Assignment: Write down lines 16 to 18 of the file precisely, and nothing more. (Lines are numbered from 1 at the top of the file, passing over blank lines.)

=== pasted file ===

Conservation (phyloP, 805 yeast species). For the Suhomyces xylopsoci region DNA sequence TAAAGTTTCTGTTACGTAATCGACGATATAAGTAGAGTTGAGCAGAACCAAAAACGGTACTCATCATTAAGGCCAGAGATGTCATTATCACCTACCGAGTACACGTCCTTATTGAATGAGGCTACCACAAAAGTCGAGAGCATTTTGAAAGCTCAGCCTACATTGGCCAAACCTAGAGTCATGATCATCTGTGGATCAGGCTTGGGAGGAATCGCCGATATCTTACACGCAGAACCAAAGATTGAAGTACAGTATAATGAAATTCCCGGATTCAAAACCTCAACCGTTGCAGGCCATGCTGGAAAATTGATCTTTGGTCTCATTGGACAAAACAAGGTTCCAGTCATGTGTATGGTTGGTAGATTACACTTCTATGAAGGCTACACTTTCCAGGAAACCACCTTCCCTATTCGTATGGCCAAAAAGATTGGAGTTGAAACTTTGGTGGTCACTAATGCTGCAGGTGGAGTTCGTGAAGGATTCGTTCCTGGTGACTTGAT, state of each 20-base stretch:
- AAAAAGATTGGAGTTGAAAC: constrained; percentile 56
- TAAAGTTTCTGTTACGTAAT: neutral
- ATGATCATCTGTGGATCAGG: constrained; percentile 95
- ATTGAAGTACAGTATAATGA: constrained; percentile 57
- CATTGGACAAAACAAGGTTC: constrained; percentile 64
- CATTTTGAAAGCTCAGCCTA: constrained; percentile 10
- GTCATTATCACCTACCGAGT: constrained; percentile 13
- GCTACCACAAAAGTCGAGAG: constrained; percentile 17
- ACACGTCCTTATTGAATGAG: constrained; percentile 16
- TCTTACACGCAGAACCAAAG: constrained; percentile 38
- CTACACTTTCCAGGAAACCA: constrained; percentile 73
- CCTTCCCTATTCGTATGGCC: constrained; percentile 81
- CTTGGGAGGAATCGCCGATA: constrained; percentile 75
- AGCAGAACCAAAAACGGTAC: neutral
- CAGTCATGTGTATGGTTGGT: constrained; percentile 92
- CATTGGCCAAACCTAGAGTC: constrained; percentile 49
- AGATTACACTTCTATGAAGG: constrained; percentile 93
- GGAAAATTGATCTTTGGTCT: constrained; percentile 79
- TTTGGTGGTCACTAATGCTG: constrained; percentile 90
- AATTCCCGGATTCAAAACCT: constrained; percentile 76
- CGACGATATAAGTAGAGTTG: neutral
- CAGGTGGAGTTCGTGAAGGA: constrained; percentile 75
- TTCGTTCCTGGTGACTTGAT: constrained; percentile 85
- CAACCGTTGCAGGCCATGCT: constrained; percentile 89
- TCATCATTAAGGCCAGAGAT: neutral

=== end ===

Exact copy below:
- CAGTCATGTGTATGGTTGGT: constrained; percentile 92
- CATTGGCCAAACCTAGAGTC: constrained; percentile 49
- AGATTACACTTCTATGAAGG: constrained; percentile 93